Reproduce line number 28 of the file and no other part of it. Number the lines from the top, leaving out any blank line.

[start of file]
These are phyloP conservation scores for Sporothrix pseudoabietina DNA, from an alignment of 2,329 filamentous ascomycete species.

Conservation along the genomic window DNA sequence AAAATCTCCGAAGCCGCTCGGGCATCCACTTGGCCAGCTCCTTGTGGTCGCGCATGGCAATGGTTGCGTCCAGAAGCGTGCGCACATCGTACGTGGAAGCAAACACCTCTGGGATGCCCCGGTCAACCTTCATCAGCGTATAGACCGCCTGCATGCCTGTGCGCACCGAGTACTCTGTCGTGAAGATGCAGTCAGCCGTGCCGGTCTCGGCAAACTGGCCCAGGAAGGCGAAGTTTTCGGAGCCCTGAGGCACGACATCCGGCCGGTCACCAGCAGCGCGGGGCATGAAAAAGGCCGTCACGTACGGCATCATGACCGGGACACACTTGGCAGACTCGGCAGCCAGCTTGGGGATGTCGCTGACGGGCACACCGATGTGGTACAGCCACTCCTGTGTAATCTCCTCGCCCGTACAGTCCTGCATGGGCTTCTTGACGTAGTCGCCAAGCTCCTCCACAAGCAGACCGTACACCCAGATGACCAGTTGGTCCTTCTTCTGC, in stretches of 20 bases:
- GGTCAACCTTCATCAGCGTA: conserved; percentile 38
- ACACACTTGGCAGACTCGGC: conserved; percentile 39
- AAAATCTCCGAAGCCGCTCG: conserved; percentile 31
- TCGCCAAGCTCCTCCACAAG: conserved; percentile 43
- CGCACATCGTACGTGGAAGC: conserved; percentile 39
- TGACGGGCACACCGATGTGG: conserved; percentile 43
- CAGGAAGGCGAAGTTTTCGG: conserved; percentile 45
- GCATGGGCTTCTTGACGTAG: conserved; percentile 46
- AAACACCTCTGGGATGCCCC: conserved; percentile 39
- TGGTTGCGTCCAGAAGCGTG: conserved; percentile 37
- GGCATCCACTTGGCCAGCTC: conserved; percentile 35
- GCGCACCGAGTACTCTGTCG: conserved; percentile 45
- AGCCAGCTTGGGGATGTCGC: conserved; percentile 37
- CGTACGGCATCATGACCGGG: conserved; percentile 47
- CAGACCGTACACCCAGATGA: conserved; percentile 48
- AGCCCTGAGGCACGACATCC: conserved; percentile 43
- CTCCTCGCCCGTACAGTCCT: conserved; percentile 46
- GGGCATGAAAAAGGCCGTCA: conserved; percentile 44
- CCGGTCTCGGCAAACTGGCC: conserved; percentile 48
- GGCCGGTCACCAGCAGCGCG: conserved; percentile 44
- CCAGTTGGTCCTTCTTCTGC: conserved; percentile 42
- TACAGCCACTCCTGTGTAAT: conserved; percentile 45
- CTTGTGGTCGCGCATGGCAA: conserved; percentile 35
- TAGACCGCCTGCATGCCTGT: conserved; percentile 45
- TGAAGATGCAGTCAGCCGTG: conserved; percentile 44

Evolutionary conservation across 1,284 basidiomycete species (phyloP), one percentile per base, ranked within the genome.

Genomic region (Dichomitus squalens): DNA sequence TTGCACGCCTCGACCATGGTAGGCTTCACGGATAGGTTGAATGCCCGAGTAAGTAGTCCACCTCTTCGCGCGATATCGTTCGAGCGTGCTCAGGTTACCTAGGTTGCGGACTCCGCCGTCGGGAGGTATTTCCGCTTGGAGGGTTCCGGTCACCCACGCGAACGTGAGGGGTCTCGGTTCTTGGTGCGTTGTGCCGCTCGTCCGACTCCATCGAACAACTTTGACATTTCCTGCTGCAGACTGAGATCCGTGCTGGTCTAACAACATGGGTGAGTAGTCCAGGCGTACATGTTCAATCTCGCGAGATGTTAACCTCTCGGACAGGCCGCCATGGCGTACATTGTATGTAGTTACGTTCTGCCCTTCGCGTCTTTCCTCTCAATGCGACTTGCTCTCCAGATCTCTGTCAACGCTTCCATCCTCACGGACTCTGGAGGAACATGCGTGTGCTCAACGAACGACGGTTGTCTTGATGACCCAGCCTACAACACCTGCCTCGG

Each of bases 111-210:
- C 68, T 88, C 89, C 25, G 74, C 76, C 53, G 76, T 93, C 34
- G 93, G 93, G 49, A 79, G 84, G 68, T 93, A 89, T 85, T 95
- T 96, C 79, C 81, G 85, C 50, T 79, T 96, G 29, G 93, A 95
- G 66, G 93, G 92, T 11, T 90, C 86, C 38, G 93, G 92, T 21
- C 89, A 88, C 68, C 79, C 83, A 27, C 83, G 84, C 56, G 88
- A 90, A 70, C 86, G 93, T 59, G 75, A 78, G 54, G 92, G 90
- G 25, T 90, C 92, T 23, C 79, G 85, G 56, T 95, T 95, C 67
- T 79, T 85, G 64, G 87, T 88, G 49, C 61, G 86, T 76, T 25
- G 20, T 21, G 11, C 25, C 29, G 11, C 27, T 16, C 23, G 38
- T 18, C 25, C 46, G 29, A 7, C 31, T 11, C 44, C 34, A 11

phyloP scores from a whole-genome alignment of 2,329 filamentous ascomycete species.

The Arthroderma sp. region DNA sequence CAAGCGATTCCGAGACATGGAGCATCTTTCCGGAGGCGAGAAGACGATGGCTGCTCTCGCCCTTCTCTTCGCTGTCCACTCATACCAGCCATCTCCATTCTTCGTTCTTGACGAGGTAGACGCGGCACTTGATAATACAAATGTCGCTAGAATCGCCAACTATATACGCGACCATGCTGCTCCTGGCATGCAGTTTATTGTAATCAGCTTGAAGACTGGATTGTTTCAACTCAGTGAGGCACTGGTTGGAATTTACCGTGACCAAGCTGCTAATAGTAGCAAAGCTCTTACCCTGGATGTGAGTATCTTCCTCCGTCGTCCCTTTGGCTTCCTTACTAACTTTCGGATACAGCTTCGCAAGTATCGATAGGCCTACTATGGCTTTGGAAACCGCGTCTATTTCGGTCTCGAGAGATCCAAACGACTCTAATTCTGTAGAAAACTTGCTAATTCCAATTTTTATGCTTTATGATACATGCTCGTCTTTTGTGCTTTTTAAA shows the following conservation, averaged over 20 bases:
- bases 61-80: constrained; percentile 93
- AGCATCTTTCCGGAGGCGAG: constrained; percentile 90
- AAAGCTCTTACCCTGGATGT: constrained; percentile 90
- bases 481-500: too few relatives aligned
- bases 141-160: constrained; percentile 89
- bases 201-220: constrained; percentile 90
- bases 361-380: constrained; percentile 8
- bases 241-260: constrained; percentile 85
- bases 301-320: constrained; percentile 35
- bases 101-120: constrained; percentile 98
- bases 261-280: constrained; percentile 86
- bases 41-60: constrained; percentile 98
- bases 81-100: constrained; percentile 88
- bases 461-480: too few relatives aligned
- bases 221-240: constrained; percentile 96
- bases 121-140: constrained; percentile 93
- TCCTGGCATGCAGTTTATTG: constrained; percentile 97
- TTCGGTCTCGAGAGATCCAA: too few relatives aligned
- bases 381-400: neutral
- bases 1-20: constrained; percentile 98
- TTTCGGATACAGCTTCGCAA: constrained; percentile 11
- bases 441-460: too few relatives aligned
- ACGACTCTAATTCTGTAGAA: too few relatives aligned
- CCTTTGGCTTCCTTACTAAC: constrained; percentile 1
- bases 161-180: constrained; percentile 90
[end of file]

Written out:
Evolutionary conservation across 1,284 basidiomycete species (phyloP), one percentile per base, ranked within the genome.